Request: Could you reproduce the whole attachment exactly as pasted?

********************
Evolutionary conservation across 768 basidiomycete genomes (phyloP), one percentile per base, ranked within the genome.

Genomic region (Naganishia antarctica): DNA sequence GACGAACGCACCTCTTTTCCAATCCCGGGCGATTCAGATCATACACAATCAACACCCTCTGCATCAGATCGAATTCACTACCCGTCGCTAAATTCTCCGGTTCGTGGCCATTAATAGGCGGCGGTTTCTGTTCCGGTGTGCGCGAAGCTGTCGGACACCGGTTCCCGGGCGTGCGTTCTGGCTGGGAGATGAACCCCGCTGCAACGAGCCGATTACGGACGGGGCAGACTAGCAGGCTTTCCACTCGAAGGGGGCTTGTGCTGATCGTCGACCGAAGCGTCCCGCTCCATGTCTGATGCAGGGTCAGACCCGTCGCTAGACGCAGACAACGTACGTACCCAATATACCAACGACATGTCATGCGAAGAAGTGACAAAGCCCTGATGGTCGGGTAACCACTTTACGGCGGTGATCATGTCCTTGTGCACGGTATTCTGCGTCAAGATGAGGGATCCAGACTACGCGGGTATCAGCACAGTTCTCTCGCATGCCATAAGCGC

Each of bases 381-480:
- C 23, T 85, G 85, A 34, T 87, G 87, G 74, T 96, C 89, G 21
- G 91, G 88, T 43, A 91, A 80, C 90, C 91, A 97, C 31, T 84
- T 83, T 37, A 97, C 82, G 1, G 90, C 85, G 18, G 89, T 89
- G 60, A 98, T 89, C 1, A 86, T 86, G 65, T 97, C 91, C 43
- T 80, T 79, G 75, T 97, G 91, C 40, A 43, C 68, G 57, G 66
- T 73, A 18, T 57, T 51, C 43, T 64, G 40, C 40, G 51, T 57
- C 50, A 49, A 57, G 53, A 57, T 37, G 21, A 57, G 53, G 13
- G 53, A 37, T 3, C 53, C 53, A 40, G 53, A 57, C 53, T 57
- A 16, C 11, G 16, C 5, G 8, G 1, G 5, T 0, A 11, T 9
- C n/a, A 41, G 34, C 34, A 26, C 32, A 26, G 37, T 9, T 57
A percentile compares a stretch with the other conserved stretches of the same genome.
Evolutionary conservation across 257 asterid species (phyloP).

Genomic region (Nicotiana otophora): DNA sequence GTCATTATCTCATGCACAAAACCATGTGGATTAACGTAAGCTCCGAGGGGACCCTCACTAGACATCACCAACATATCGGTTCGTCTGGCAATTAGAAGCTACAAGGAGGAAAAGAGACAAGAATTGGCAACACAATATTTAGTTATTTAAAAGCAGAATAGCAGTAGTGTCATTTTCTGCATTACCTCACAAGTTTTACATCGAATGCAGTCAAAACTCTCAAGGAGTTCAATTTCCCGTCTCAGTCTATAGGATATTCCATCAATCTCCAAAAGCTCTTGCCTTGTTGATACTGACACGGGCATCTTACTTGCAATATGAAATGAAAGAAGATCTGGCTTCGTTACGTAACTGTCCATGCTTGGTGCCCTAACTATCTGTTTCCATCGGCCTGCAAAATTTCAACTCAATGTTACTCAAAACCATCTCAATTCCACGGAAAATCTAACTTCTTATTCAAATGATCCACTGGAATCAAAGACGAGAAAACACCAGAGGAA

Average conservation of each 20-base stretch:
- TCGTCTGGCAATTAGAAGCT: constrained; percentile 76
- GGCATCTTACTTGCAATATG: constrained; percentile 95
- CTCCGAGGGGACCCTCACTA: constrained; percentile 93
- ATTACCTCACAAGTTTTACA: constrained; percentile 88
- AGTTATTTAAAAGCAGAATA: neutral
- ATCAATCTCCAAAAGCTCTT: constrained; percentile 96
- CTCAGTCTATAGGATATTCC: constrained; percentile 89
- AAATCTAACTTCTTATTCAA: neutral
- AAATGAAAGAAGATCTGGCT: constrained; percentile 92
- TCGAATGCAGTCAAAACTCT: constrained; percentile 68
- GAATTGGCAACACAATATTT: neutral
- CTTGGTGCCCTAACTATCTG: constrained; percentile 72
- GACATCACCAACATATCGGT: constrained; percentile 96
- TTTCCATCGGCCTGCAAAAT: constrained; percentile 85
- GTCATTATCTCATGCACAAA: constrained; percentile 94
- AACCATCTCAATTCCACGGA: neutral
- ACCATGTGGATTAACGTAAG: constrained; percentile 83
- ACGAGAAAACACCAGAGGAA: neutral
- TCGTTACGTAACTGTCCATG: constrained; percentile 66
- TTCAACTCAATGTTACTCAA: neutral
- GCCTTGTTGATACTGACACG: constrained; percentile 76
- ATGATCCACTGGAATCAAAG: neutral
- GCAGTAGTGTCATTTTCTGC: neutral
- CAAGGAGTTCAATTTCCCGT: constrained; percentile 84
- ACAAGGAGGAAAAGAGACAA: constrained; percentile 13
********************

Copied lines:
Evolutionary conservation across 768 basidiomycete genomes (phyloP), one percentile per base, ranked within the genome.

Genomic region (Naganishia antarctica): DNA sequence GACGAACGCACCTCTTTTCCAATCCCGGGCGATTCAGATCATACACAATCAACACCCTCTGCATCAGATCGAATTCACTACCCGTCGCTAAATTCTCCGGTTCGTGGCCATTAATAGGCGGCGGTTTCTGTTCCGGTGTGCGCGAAGCTGTCGGACACCGGTTCCCGGGCGTGCGTTCTGGCTGGGAGATGAACCCCGCTGCAACGAGCCGATTACGGACGGGGCAGACTAGCAGGCTTTCCACTCGAAGGGGGCTTGTGCTGATCGTCGACCGAAGCGTCCCGCTCCATGTCTGATGCAGGGTCAGACCCGTCGCTAGACGCAGACAACGTACGTACCCAATATACCAACGACATGTCATGCGAAGAAGTGACAAAGCCCTGATGGTCGGGTAACCACTTTACGGCGGTGATCATGTCCTTGTGCACGGTATTCTGCGTCAAGATGAGGGATCCAGACTACGCGGGTATCAGCACAGTTCTCTCGCATGCCATAAGCGC

Each of bases 381-480:
- C 23, T 85, G 85, A 34, T 87, G 87, G 74, T 96, C 89, G 21
- G 91, G 88, T 43, A 91, A 80, C 90, C 91, A 97, C 31, T 84
- T 83, T 37, A 97, C 82, G 1, G 90, C 85, G 18, G 89, T 89
- G 60, A 98, T 89, C 1, A 86, T 86, G 65, T 97, C 91, C 43
- T 80, T 79, G 75, T 97, G 91, C 40, A 43, C 68, G 57, G 66
- T 73, A 18, T 57, T 51, C 43, T 64, G 40, C 40, G 51, T 57
- C 50, A 49, A 57, G 53, A 57, T 37, G 21, A 57, G 53, G 13
- G 53, A 37, T 3, C 53, C 53, A 40, G 53, A 57, C 53, T 57
- A 16, C 11, G 16, C 5, G 8, G 1, G 5, T 0, A 11, T 9
- C n/a, A 41, G 34, C 34, A 26, C 32, A 26, G 37, T 9, T 57
A percentile compares a stretch with the other conserved stretches of the same genome.
Evolutionary conservation across 257 asterid species (phyloP).

Genomic region (Nicotiana otophora): DNA sequence GTCATTATCTCATGCACAAAACCATGTGGATTAACGTAAGCTCCGAGGGGACCCTCACTAGACATCACCAACATATCGGTTCGTCTGGCAATTAGAAGCTACAAGGAGGAAAAGAGACAAGAATTGGCAACACAATATTTAGTTATTTAAAAGCAGAATAGCAGTAGTGTCATTTTCTGCATTACCTCACAAGTTTTACATCGAATGCAGTCAAAACTCTCAAGGAGTTCAATTTCCCGTCTCAGTCTATAGGATATTCCATCAATCTCCAAAAGCTCTTGCCTTGTTGATACTGACACGGGCATCTTACTTGCAATATGAAATGAAAGAAGATCTGGCTTCGTTACGTAACTGTCCATGCTTGGTGCCCTAACTATCTGTTTCCATCGGCCTGCAAAATTTCAACTCAATGTTACTCAAAACCATCTCAATTCCACGGAAAATCTAACTTCTTATTCAAATGATCCACTGGAATCAAAGACGAGAAAACACCAGAGGAA

Average conservation of each 20-base stretch:
- TCGTCTGGCAATTAGAAGCT: constrained; percentile 76
- GGCATCTTACTTGCAATATG: constrained; percentile 95
- CTCCGAGGGGACCCTCACTA: constrained; percentile 93
- ATTACCTCACAAGTTTTACA: constrained; percentile 88
- AGTTATTTAAAAGCAGAATA: neutral
- ATCAATCTCCAAAAGCTCTT: constrained; percentile 96
- CTCAGTCTATAGGATATTCC: constrained; percentile 89
- AAATCTAACTTCTTATTCAA: neutral
- AAATGAAAGAAGATCTGGCT: constrained; percentile 92
- TCGAATGCAGTCAAAACTCT: constrained; percentile 68
- GAATTGGCAACACAATATTT: neutral
- CTTGGTGCCCTAACTATCTG: constrained; percentile 72
- GACATCACCAACATATCGGT: constrained; percentile 96
- TTTCCATCGGCCTGCAAAAT: constrained; percentile 85
- GTCATTATCTCATGCACAAA: constrained; percentile 94
- AACCATCTCAATTCCACGGA: neutral
- ACCATGTGGATTAACGTAAG: constrained; percentile 83
- ACGAGAAAACACCAGAGGAA: neutral
- TCGTTACGTAACTGTCCATG: constrained; percentile 66
- TTCAACTCAATGTTACTCAA: neutral
- GCCTTGTTGATACTGACACG: constrained; percentile 76
- ATGATCCACTGGAATCAAAG: neutral
- GCAGTAGTGTCATTTTCTGC: neutral
- CAAGGAGTTCAATTTCCCGT: constrained; percentile 84
- ACAAGGAGGAAAAGAGACAA: constrained; percentile 13